with mean . Then, by central limit theorem, we have

 √N⎛⎜ ⎜ ⎜ ⎜ ⎜⎝⎛⎜ ⎜ ⎜ ⎜ ⎜⎝¯H¯I0⋮¯Im⎞⎟ ⎟ ⎟ ⎟ ⎟⎠−⎛⎜ ⎜ ⎜ ⎜⎝HI0⋮Im⎞⎟ ⎟ ⎟ ⎟⎠⎞⎟ ⎟ ⎟ ⎟ ⎟⎠→N(¯0,Σ),

and, given , we have (8). By the formula for variance decomposition, we have

 (10)

. Here is the conditional variance of when . By similar calculation,

 Cov(I(X=i)logfi(Y),I(X=j)logfj(Y))=−pipj[Eilogfi(Y)][Ejlogfj(Y)], (11)

for all , and

 Cov(I(X=i)logfi(Y),logf(Y))=pi[Eilogfi(Y)logf(Y)−Eilogfi(Y)Elogf(Y)]. (12)

Thus, the covariance matrix of and therefore can be calculated by the above calculation (10)-(12). We then have (9).

We consider the case when the random variables and are dependent. Note that in this case and we have (8). However, is not a practical estimator since the density functions involved are not known.

Now let be a kernel function in and let be the bandwidth. Then

 ^fik(y)={(N^pi−1)hd}−1∑j≠kI(Xj=i)K{(y−Yj)/h}

are the “leave-one-out” estimators of the functions , , and

 ^Ii=−N−1N∑k=1I(Xk=i)log^fik(Yk) (13)

are estimators of , . Also

 ^H=−N−1N∑k=1log^fk(Yk) (14)

is an estimator of , where

 ^fk(y)={(N−1)hd}−1∑j≠kK{(y−Yj)/h}={(N−1)hd}−1∑j≠k[m∑i=0I(Xk=i)]K{(y−Yj)/h}=m∑i=0N^pi−1N−1^fik(y). (15)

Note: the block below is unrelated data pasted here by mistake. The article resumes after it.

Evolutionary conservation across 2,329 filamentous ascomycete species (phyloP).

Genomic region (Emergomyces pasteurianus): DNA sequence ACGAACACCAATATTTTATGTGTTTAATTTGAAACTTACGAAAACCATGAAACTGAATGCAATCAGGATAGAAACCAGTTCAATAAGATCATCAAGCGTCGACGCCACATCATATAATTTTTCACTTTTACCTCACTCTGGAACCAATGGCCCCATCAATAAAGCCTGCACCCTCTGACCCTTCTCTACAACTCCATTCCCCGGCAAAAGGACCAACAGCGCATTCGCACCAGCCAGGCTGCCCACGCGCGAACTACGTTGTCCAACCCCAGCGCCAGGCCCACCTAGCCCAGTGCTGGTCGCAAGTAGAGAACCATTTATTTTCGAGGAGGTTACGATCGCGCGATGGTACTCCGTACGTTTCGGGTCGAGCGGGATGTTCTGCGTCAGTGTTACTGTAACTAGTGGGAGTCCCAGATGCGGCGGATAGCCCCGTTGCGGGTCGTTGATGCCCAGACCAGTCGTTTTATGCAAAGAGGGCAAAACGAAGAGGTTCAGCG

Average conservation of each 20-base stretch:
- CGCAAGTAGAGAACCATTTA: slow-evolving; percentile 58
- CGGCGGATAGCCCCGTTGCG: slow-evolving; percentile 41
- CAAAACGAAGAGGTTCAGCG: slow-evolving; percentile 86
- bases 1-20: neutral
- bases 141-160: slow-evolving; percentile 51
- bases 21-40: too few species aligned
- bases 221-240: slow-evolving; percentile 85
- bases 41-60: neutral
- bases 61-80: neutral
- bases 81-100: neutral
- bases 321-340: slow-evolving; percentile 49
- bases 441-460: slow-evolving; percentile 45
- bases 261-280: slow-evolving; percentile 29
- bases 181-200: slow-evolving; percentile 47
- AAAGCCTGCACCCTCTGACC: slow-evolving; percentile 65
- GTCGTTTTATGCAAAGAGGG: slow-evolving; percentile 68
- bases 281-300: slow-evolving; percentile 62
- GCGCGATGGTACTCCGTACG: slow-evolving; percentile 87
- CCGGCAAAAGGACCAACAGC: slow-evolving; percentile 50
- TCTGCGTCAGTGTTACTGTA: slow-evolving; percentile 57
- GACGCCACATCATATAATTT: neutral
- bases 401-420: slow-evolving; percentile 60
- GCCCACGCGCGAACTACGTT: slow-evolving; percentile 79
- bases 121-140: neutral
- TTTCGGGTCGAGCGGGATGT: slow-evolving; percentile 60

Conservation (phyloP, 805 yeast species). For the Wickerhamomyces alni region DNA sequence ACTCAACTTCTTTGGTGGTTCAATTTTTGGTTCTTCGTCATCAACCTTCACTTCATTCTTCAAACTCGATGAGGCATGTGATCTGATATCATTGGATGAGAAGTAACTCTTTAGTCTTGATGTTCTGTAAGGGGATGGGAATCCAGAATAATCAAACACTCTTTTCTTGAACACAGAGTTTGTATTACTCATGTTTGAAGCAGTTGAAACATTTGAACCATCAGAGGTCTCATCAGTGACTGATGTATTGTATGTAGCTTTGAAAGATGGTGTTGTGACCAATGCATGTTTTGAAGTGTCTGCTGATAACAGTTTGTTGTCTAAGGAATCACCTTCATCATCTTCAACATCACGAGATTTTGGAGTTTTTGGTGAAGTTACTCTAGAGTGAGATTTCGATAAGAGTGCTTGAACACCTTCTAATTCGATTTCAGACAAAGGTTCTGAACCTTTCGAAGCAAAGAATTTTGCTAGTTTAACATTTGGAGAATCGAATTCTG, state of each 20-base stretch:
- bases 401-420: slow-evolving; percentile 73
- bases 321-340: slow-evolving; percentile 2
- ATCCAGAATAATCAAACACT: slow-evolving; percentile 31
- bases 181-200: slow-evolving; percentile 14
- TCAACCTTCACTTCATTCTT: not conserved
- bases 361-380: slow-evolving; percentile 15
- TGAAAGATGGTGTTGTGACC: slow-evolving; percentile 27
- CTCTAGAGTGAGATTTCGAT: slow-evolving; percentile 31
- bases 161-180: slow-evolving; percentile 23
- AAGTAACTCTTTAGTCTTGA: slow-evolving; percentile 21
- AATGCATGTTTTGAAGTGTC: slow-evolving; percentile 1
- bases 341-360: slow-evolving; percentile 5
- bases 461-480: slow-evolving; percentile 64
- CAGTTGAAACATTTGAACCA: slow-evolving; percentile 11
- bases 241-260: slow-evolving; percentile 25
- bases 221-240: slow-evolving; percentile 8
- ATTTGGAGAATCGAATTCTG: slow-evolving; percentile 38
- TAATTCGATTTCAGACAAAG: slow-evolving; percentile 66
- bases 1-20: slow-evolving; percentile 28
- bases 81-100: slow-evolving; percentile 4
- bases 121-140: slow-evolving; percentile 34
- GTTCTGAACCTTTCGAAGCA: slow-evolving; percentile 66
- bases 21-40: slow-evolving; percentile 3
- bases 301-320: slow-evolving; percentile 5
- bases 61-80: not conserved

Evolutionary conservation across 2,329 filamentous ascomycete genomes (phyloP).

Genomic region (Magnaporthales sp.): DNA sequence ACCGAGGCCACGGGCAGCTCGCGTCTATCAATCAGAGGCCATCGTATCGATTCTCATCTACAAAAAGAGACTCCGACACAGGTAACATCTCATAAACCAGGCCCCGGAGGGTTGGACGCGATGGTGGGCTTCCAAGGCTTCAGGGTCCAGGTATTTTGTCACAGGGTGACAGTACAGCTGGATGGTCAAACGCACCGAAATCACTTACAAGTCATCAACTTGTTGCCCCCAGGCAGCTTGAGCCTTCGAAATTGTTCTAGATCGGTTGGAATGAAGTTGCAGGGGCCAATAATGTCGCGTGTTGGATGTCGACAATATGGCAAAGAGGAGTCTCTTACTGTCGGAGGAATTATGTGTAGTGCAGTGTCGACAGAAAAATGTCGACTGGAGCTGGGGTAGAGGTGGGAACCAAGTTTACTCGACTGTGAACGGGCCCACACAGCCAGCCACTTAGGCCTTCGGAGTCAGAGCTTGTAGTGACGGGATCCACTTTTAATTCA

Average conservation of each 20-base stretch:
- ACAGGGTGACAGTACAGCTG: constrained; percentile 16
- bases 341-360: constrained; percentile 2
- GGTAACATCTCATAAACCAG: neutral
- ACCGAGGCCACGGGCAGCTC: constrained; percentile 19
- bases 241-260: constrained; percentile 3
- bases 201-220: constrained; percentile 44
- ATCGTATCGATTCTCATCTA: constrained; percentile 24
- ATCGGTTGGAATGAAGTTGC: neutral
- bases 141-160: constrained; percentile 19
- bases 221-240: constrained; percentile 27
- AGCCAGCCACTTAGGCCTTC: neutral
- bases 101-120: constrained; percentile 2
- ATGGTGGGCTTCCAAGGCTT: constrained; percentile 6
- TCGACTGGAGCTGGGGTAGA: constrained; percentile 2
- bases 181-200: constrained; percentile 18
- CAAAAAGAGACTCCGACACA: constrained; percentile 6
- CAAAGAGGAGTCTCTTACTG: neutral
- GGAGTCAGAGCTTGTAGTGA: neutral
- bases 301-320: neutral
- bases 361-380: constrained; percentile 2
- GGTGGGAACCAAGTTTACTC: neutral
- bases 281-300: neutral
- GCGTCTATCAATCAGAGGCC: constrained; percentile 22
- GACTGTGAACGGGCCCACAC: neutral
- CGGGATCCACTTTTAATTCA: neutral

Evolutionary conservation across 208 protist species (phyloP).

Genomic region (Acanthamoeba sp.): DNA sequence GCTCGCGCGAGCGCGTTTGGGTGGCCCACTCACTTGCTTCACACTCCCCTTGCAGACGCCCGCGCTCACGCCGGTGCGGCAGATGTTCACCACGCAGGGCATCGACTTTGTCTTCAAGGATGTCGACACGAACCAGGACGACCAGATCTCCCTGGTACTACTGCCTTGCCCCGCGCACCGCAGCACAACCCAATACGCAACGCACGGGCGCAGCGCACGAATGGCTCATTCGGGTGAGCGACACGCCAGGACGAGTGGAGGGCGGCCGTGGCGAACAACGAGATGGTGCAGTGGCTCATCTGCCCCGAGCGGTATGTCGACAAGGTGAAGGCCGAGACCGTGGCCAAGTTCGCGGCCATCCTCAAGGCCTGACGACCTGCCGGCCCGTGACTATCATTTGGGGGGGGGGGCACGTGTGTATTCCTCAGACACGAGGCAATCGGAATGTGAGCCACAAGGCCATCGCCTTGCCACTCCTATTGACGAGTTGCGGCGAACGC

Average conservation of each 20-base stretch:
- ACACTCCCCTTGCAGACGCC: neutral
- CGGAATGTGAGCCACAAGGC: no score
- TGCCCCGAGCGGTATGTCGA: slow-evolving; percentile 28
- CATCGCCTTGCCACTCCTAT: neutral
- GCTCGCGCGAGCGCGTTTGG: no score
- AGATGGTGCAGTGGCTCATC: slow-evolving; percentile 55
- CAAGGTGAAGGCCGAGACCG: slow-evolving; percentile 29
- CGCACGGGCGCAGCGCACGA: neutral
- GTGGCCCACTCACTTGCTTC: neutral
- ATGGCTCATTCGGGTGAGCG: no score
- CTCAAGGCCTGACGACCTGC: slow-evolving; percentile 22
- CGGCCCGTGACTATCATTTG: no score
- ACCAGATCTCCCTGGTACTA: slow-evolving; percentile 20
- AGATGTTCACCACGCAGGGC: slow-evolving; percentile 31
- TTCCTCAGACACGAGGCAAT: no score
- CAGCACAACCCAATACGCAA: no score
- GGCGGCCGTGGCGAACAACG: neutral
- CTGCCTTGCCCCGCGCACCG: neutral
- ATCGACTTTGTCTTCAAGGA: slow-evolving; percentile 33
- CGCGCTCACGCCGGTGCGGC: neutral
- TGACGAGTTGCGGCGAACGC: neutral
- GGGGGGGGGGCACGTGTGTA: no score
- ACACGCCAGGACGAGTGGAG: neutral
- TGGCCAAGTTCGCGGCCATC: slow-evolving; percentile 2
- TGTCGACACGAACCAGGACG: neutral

###### Theorem 2.2

Assume that the tails of are decreasing like , respectively, as . Also assume that the kernel function has appropriately heavy tails as in . If and are all greater than in the case , greater than in the case and greater than in the case , then for the estimator

 ^I(X,Y)=^H−m∑i=0^Ii, (16)

we have

 √N(^I(X,Y)−I(X,Y))→N(0,a⊺Σa). (17)

Proof. Under the conditions in the theorem, applying the formula (3.1) or (3.2) from , we have

 ^H=¯H+o(N−1/2),^I0=¯I0+o(N−1/2),⋯,^Im=¯Im+o(N−1/2).

Together with Theorem 2.1, we have (17).

We may take the probability density function of Student-

distribution with proper degree of freedom instead of the normal density function as the kernel function. On the other hand, if

and are independent then and we have that .

## 3 Simulation study

In this section we conduct a simulation study with , i.e., the random variable takes two possible values 0 and 1, to confirm the main results stated in (17) for the kernel mutual information estimation of good mixed-pairs. First we study some one dimensional examples. Let be the Student t distribution with degree of freedom , location parameter and scale parameter and let be the Pareto distribution with density function . We study the mixture for the following four cases: 1). and ; 2). and ; 3). and ; 4). and . For each case, for the first distribution and for the second distribution.